It is also pertinent to understand that some of the people are unable to be part of the economic reform and do not have the capacity to participate in the economic development process. Such groups need government intervention to ensure that they are not left behind in the development process and deprived of the benefits because they do not have the capacity to be part of the global economy. The government needs to develop safety nets for such groups and try to mainstream them in the development process. They need welfare measures in the form of poverty alleviation programmes to ensure that they survive, if not prosper, in this era of economic reform. Further, the poor are not a homogeneous population and their capacity to survive the economic reform varied from one group of poor to another. Especially, those who are below the poverty line or the poorest among the poor need more government help.

The government of India’s poverty alleviation programmes can be broadly classified under five categories: (a) Self-employment programmes like the Swarnajayanti Gram Swarojgar Yojana; (b) Wage-employment programmes like the Sampoorna Grameen Rojgar Yojana and the National Rural Employment Guarantee (NREG) scheme; (c) Area development programmes like Drought Prone Area Programmes and theRashtriya Sam Vikas Yojana; (d) Social security programmes like the National Old Age Pension Scheme; (e) Other programmes like the Indira Awaas Yojana.

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DEMOCRATISATION FOR HUMAN DEVELOPMENT

All those preparing for Civil Services (Mains) Exam, Interviews, Descriptive Questions in Bank PO Exams and RBI Recruitment exams, GD for MBA Admissions etc will find this feature useful

It has been seen that a lasting solution for eradicating poverty and shaping human progress can be found as much through politics as through economics. Politics matters in a large way, because it is through this mechanism that the rights of the citizenry in any country are determined. It decides whether the people should be allowed to participate in the decision-making process that impacts their lives.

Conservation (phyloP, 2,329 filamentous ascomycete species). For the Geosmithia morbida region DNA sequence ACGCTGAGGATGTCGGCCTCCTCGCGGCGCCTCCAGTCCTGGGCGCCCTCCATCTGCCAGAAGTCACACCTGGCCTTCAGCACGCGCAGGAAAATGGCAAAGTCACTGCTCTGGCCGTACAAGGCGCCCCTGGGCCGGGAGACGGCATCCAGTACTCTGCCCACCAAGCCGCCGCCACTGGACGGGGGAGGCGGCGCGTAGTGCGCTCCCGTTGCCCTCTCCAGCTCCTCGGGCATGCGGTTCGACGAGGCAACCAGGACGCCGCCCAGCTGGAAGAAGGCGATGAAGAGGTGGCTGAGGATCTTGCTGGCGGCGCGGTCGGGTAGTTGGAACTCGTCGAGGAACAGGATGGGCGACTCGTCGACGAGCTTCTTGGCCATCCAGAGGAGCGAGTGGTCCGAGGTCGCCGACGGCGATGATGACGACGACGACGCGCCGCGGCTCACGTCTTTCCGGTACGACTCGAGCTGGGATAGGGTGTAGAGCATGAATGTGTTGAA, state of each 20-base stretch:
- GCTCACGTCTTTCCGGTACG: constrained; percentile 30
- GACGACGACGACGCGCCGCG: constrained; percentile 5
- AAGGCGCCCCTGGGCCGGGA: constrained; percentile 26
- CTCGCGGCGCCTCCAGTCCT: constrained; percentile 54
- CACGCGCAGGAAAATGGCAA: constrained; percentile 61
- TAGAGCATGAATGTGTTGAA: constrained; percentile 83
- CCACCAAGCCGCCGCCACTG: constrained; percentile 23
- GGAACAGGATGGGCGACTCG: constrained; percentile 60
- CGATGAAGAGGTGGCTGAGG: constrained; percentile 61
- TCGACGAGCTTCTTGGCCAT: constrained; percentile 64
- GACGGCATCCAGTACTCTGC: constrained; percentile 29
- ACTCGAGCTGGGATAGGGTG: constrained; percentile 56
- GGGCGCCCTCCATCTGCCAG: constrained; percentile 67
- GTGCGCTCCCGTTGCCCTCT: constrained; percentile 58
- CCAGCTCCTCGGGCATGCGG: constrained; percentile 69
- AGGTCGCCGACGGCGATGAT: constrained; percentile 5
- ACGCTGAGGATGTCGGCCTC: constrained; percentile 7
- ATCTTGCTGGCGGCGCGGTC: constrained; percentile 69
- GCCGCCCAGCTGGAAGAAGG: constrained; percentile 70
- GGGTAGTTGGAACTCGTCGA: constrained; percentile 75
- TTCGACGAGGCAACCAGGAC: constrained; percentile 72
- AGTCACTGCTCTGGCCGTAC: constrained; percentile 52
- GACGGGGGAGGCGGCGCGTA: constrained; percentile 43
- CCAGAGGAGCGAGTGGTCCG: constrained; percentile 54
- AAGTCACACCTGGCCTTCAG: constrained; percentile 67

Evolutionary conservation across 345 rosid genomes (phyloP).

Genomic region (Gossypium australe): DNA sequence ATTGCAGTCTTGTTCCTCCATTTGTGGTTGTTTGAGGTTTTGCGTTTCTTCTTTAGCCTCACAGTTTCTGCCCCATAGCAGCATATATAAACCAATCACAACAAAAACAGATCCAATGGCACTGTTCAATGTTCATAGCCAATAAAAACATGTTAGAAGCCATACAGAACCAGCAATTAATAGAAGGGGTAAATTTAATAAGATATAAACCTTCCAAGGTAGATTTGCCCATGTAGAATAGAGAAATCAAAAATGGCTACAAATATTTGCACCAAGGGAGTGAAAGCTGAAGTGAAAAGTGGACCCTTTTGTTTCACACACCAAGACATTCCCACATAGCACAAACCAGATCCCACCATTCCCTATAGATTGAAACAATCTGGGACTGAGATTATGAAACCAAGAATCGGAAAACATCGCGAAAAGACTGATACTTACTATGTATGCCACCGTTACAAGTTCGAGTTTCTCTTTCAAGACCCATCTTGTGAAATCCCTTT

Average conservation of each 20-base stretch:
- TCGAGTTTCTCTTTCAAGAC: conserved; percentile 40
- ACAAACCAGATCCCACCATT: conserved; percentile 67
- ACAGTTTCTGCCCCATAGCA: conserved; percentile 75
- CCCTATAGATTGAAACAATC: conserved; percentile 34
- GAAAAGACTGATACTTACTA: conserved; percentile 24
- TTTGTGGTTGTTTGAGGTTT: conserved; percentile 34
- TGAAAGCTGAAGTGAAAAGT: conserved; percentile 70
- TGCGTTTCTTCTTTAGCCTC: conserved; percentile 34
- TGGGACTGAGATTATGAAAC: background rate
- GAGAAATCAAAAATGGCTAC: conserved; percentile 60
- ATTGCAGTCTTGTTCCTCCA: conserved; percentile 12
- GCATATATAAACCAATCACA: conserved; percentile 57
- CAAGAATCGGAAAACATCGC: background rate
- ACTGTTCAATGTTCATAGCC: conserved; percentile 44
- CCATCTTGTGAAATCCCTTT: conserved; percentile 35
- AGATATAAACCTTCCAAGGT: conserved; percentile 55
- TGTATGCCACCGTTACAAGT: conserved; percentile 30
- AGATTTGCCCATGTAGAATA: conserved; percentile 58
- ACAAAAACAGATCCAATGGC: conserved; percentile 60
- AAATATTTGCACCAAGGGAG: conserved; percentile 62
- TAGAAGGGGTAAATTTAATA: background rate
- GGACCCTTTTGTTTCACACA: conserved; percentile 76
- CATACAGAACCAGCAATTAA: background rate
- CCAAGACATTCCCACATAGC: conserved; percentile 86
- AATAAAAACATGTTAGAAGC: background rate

In the last few decades, the polity has witnessed a sea change. There are innumerable instances across the world, of the opening up of political systems and increased rights and power to the people. The world can be labelled as much more democratic, but there are several underlying problems to be dealt with. A report outlines that 140 countries hold multi-party elections, out of which only 81 have taken significant steps towards democracy.

The democratic system of voting in the elections has added crucial element of governance from the human development standpoint, because elections symbolize enforceable accountability. When a government fails to live up to the needs and desires of the people, they can simply vote it out of the office the next time.

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Current National and International Affairs & Business News [March 2012] for Civil Services exam (CSAT), Bank PO, Bank Clerk, NDA, CDS, MBA, etc. exams

NATIONAL AFFAIRS:
State Elections, 2012.
EC countermands Jharkhand Rajya Sabha elections.
Judicial Standards and Accountability Bill.
Cash-rich PSUs allowed buy-back of shares.
Census 2011—Economic indicators.
Union Budget 2012.
Railway Budget 2012.
Economic Survey, 2012.
India, Brazil sign six pacts.
India-China agree to hold first-ever maritime talks.
India-China to celebrate 2012 as Friendship Year.
Visit of Prime Minister Manmohan Singh to South Korea.

INTERNATIONAL AFFAIRS:
Parliamentary elections in Iran.
Putin is elected President of Russia.
Two billion more people get safe water to drink.
Greece successfully closes bond swap.
U.S. intelligence sees global water conflict risks rising.
How the West rendered USSR bankrupt.
Second World Nuclear Security Summit.
BRICS Summit.